"The first guys I was allowed to tell was my manager and trainer because they pretty much get to know everything," Norris explains.
"They were the only two guys I was allowed to tell. It was a bit weird that I couldn't say too much to anyone, but it was obviously a nice feeling inside.
"I then told my dad, he was allowed to know because I had to sign the contract and he was present for that, but even my mum I wasn't allowed to say anything to. She was a bit annoyed I didn't tell her earlier but that's the way it was."
Norris' mum cried the morning he told her that the next stage of his journey to racing stardom was about to begin. Tears were shed for the countless childhood weekends spent away from home, for the hard work, the dedication, and the dreams her son had already achieved.
"I've been away since I was pretty much eight, traveling to the car tracks, and then going to Europe and traveling more," says Norris, a veteran of seven different junior motorsport categories and a champion in three, including becoming the youngest champion of the prestigious European Formula Three series in 2017.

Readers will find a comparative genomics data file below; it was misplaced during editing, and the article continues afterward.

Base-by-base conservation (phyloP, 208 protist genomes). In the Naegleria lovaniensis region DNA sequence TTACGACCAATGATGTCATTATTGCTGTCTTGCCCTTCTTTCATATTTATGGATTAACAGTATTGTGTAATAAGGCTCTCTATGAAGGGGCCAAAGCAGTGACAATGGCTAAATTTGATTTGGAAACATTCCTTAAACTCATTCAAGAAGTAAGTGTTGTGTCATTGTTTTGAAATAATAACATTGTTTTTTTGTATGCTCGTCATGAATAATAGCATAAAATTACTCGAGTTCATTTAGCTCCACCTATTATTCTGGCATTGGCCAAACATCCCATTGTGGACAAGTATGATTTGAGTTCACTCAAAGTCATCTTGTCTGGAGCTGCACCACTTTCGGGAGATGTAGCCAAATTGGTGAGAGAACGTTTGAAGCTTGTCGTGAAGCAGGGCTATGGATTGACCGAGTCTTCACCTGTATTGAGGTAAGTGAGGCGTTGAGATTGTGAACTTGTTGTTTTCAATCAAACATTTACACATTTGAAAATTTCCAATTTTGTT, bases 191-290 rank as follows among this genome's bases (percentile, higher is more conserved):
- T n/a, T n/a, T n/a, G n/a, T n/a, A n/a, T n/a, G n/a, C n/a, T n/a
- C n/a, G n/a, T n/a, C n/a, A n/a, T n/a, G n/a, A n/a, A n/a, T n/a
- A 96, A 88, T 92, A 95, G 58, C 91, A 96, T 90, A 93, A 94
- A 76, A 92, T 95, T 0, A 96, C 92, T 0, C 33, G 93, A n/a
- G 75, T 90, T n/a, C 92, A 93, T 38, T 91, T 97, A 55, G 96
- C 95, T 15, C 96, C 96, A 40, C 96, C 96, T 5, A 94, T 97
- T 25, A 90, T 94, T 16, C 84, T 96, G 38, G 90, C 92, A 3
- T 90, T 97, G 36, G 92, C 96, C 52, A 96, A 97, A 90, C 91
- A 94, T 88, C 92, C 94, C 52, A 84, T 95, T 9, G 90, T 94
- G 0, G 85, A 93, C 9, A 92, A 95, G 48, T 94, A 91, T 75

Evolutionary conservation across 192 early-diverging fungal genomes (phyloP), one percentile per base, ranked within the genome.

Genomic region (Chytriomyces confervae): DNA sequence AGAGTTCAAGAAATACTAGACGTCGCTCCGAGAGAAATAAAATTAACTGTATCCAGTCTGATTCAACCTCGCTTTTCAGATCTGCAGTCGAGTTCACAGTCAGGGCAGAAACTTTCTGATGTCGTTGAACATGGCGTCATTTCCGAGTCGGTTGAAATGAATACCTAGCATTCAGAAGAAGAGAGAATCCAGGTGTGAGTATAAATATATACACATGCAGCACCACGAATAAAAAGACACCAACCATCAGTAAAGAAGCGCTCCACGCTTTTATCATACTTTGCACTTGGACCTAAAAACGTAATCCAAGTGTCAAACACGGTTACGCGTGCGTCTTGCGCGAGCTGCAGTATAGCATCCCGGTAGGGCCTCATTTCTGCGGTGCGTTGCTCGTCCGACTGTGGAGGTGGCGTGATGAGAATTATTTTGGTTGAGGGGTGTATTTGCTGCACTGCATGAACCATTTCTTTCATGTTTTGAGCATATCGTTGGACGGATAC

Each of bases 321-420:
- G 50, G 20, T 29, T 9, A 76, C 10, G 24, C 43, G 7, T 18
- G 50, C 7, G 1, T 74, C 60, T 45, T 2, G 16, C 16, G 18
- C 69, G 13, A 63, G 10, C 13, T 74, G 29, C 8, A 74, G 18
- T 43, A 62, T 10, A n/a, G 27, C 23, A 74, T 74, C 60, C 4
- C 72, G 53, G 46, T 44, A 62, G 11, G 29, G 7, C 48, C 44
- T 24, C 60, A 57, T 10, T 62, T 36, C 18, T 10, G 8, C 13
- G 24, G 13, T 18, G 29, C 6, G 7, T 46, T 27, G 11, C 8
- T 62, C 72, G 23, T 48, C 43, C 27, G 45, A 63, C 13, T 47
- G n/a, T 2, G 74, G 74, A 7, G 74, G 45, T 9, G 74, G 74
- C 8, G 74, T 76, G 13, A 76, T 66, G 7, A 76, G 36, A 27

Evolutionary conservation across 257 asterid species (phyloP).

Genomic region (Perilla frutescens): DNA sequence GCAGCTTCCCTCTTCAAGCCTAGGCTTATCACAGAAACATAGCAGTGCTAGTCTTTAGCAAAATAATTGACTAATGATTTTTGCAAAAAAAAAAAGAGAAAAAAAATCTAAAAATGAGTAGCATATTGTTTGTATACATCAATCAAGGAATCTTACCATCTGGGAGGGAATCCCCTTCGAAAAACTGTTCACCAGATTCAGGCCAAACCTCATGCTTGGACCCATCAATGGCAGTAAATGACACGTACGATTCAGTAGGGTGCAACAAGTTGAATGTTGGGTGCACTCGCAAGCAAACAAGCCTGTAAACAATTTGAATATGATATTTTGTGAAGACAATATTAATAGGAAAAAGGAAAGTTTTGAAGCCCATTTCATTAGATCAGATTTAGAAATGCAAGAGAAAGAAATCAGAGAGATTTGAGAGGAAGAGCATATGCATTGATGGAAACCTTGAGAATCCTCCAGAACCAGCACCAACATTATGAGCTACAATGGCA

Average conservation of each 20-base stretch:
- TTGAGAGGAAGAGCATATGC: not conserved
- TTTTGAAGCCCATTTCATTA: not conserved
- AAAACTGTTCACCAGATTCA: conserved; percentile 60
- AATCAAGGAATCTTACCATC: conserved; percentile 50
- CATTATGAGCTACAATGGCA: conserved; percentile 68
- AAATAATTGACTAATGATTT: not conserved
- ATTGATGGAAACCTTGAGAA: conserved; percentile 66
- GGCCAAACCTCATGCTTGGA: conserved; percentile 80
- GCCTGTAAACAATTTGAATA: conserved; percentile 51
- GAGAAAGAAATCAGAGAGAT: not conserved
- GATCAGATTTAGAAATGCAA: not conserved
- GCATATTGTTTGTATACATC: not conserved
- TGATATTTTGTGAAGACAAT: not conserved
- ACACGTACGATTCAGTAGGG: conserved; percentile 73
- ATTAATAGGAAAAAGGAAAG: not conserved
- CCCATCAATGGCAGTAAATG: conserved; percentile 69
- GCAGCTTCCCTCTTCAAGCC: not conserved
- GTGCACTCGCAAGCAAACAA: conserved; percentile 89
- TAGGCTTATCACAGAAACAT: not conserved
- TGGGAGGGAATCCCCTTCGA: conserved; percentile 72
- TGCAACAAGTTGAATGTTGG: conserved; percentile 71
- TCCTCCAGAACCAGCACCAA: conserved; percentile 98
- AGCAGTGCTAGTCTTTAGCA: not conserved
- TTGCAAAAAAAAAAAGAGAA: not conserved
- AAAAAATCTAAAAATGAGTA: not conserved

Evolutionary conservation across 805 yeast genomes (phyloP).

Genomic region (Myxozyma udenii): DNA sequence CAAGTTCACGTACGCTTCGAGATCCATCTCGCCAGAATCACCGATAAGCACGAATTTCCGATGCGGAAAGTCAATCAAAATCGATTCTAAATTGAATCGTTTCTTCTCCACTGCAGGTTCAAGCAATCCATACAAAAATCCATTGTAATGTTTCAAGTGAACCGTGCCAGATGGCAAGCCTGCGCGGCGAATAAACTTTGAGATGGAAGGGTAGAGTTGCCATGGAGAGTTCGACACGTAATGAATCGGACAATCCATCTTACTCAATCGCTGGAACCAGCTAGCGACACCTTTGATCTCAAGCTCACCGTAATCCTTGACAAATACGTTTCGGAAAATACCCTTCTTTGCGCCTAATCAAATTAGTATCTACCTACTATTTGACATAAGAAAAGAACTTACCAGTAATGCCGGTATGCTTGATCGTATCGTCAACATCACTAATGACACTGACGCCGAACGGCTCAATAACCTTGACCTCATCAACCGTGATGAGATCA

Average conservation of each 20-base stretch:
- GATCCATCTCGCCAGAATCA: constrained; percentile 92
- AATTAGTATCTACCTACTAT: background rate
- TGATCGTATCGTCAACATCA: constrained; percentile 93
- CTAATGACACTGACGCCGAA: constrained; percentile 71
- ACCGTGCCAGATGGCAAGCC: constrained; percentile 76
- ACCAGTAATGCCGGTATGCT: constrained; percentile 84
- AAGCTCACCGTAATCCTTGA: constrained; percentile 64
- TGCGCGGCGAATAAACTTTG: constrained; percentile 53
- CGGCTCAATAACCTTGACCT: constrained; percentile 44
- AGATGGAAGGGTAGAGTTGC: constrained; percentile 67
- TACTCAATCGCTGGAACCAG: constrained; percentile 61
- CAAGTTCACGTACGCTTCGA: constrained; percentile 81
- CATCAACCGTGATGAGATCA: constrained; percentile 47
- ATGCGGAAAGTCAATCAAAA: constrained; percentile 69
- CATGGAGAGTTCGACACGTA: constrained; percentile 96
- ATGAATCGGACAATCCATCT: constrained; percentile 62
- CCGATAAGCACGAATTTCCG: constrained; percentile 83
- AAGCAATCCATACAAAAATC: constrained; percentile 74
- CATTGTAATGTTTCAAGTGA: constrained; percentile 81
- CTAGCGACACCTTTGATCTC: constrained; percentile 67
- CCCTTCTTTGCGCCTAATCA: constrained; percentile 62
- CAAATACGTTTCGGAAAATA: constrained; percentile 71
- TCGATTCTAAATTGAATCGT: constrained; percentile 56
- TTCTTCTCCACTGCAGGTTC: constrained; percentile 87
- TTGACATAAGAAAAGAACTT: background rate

"Then having to do more things; more meetings, more media days, and eventually move out to my own place. I've been away from my mum a lot, but she's always been there to support me."
Norris is close to his family. He travels to races with his father, Adam, once a talented road cyclist with ambitions of competing in the Tour de France before making his millions in investment banking. There is an older brother, Oli, who sells simulators, the eldest of his younger sisters, Flo, a talented horse rider, and another sister, also called Cisca, who is still at school.